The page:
Recognise End of Life
What is End of Life?
Just as there is a period at the beginning of life, there is also a period at the end of life. End of life is “when a person is living with, and impaired by, a fatal condition, even if the trajectory is ambiguous or unknown. This period may be years in the case of people with chronic or malignant disease, or very brief in the case of people who suffer acute and unexpected illnesses or events, such as sepsis, stroke or trauma.”2(p33)
More specifically, the Australian Commission on Safety and Quality in Health Care (ACSQHC) state: “People are ‘approaching the end-of-life’ when they are likely to die within the next 12 months. This includes people whose death is imminent (expected within a few hours or days) and those with:
- advanced, progressive, incurable conditions
- general frailty and co-existing conditions that mean they are expected to die within 12 months
- existing conditions, if they are at risk of dying from a sudden acute crisis in their condition
- life threatening acute conditions caused by sudden catastrophic events.”2(p33)
What is End of Life Care?
Care at the end of life is palliative care. In keeping with this definition, end of life care encompasses “the broad set of health and community services that care for the population at the end of their life. Quality end of life care is realised when strong networks exist between specialist palliative care providers, primary generalist providers, primary specialists and support care providers and the community – working together to meet the needs of people requiring care.”3(p36)
Residential aged care services can provide the majority of end of life care for residents and their families. In cases where extra support is needed referral to a specialist palliative care service may be required. We cover this in more detail in the section on working together.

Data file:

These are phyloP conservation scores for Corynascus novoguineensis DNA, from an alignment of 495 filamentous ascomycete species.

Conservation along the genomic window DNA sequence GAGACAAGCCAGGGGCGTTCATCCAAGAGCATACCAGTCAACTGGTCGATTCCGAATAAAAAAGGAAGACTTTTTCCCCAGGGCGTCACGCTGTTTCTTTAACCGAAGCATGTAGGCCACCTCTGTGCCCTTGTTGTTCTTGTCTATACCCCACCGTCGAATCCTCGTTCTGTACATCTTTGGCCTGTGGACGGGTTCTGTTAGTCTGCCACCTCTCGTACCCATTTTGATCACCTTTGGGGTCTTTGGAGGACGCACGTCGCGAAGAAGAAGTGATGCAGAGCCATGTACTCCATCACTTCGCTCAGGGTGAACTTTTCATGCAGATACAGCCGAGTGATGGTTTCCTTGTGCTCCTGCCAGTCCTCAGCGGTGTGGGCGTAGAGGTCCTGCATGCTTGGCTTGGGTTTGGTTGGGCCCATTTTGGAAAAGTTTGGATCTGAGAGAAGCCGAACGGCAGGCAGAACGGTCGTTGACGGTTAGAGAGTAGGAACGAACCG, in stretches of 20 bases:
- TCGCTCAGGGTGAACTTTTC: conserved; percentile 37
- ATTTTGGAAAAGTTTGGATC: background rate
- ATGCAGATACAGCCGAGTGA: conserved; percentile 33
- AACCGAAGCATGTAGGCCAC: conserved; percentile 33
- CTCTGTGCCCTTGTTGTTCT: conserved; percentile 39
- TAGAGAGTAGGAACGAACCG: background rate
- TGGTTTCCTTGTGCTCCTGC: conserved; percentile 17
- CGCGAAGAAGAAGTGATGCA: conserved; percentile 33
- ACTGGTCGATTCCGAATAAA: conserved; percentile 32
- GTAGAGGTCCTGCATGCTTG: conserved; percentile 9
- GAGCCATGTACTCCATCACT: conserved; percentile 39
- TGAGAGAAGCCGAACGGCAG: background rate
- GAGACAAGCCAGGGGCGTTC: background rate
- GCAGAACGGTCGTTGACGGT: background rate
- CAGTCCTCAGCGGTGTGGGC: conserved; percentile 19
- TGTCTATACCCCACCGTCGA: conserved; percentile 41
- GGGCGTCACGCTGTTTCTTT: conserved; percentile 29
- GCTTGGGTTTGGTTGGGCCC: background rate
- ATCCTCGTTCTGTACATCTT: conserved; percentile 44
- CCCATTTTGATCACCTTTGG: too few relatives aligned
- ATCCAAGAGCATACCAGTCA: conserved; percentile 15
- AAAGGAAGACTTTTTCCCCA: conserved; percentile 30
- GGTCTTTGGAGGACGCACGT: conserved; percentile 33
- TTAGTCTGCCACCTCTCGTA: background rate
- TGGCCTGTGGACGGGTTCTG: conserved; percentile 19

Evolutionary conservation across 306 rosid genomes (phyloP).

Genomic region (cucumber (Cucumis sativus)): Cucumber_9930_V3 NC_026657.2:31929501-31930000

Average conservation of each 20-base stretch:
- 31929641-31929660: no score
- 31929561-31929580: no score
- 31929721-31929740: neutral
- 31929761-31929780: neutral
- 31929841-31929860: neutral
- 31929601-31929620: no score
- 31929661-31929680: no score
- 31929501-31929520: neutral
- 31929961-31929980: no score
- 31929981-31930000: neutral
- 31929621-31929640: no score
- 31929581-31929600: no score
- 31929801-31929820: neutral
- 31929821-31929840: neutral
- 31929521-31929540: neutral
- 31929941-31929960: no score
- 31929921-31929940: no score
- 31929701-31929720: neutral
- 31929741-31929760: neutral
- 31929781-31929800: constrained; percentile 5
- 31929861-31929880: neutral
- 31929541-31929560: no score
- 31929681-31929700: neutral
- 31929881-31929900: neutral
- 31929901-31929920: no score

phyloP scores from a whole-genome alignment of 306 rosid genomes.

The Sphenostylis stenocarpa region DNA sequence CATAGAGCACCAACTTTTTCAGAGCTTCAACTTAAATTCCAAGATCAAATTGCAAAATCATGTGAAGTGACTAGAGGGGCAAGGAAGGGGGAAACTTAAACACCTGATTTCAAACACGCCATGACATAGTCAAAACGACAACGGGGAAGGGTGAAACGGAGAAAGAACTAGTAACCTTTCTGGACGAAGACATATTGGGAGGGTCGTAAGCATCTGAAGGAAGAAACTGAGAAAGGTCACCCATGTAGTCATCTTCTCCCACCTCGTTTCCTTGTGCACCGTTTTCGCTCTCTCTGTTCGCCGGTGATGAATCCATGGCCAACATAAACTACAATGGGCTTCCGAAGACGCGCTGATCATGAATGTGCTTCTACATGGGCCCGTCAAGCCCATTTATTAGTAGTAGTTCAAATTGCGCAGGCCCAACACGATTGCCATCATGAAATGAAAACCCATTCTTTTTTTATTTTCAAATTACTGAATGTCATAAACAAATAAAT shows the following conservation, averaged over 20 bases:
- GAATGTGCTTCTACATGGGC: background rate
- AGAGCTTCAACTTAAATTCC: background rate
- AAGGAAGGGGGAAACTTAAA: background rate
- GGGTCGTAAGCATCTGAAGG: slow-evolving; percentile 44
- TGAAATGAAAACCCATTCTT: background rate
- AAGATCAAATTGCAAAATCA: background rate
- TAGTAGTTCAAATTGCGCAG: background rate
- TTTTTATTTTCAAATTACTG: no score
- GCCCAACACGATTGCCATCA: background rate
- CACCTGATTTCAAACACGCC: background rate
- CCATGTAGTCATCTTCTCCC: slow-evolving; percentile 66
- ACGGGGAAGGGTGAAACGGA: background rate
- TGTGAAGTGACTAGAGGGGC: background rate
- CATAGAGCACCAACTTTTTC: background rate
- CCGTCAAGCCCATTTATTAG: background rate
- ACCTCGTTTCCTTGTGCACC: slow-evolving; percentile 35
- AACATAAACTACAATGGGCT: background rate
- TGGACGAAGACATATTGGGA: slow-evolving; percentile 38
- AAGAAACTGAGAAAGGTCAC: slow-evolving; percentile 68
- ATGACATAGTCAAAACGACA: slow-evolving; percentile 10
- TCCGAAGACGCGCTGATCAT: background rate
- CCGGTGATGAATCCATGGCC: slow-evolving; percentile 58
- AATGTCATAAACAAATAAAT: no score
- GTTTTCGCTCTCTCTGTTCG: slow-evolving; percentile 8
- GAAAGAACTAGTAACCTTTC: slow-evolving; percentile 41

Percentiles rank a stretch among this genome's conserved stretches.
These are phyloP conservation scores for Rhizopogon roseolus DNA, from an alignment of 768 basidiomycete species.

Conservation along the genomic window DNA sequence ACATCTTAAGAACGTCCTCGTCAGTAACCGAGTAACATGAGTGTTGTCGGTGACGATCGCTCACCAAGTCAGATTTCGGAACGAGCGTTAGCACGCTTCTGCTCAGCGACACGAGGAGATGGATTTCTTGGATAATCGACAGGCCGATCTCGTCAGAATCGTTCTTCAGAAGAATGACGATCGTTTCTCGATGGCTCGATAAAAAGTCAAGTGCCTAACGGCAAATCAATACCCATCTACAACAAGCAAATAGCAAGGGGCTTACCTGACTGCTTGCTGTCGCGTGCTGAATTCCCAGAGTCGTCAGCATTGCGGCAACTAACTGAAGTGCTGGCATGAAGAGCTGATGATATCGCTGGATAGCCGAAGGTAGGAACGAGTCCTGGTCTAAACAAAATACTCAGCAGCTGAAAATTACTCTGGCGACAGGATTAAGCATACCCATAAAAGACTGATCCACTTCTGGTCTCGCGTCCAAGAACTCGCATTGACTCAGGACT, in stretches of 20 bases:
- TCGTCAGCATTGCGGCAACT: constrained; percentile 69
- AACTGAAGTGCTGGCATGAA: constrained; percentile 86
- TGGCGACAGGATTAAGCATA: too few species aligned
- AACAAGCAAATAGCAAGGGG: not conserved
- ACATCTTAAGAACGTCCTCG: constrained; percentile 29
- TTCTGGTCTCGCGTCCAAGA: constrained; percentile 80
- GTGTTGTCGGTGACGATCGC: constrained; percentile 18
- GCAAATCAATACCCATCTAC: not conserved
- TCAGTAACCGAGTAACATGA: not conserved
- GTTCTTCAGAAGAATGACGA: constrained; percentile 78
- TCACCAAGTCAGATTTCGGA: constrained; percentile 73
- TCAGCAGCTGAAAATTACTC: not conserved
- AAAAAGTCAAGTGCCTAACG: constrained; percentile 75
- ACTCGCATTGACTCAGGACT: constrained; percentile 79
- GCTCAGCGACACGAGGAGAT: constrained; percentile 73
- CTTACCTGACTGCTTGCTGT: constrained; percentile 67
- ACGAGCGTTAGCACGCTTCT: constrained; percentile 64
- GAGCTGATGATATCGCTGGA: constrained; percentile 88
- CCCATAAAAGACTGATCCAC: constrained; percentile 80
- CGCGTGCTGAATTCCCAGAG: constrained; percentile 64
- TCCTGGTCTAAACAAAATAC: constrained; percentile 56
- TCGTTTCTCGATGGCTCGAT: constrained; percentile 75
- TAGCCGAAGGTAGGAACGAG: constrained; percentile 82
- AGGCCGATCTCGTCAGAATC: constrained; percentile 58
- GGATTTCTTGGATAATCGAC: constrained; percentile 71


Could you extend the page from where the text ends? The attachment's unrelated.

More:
Recognising a resident’s end of life provides opportunity for assessment of palliative care needs and palliative care planning. There is no one tool that identifies when a resident is approaching this time. The surprise question is suggested as one trigger. So ask yourself of a specific resident ‘Would you be surprised if this resident would die in the next 12 months?’ However, accuracy of this question is relatively low for people without a cancer diagnosis.4
Supportive and Palliative Care Indicators Tools (SPICTTM)
The Supportive and Palliative Care Indicators Tool (SPICTTM) has increased in popularity and is often used in addition to the surprise question. The SPICTTM tool has two sections– General Indicators and Clinical Indicators. To identify that someone may need end of life care, you would have a positive response to one of the six general indicators and one of the clinical indicators.
The SPICTTM tool and the user guidelines are free to download, but the developers of the tool ask that you provide your details prior to download so they can keep you informed of SPICTTM updates and relevant SPICT news.
Remembering end of life care may also be required for a resident that has an acute deterioration. There is more information about this in the Responding to Deterioration section of this toolkit.